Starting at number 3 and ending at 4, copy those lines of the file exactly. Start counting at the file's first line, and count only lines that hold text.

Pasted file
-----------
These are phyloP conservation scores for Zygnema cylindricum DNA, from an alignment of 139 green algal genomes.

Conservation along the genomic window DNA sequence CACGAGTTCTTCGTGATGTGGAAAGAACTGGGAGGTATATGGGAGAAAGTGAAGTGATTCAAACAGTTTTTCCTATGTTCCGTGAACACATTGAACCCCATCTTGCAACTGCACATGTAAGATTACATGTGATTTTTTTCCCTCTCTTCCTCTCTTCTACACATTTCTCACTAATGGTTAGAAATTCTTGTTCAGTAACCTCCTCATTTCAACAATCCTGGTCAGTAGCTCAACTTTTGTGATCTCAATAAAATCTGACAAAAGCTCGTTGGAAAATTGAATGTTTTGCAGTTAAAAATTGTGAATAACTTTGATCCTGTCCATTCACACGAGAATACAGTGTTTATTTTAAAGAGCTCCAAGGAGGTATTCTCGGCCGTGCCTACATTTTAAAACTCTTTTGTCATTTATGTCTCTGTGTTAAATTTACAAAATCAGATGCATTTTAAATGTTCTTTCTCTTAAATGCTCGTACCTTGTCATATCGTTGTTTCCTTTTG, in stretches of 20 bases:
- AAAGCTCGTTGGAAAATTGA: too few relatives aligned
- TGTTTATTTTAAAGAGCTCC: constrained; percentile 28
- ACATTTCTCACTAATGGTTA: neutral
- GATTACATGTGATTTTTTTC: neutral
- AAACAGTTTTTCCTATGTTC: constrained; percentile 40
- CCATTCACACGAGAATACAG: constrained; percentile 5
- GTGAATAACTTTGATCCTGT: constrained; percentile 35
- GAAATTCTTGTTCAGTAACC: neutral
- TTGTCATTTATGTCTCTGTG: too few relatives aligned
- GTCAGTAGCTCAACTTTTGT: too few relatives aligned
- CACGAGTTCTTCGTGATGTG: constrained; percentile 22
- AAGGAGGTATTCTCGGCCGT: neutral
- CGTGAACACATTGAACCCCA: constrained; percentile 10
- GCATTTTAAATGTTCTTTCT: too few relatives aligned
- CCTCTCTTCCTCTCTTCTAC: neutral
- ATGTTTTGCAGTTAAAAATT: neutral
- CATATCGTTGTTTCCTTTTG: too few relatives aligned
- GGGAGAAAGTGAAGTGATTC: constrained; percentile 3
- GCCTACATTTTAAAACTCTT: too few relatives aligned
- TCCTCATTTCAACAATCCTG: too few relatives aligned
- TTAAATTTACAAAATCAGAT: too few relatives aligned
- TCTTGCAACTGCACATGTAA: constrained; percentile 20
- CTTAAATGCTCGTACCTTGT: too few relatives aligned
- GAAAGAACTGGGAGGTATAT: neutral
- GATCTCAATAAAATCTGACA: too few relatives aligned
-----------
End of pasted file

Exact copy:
- AAAGCTCGTTGGAAAATTGA: too few relatives aligned
- TGTTTATTTTAAAGAGCTCC: constrained; percentile 28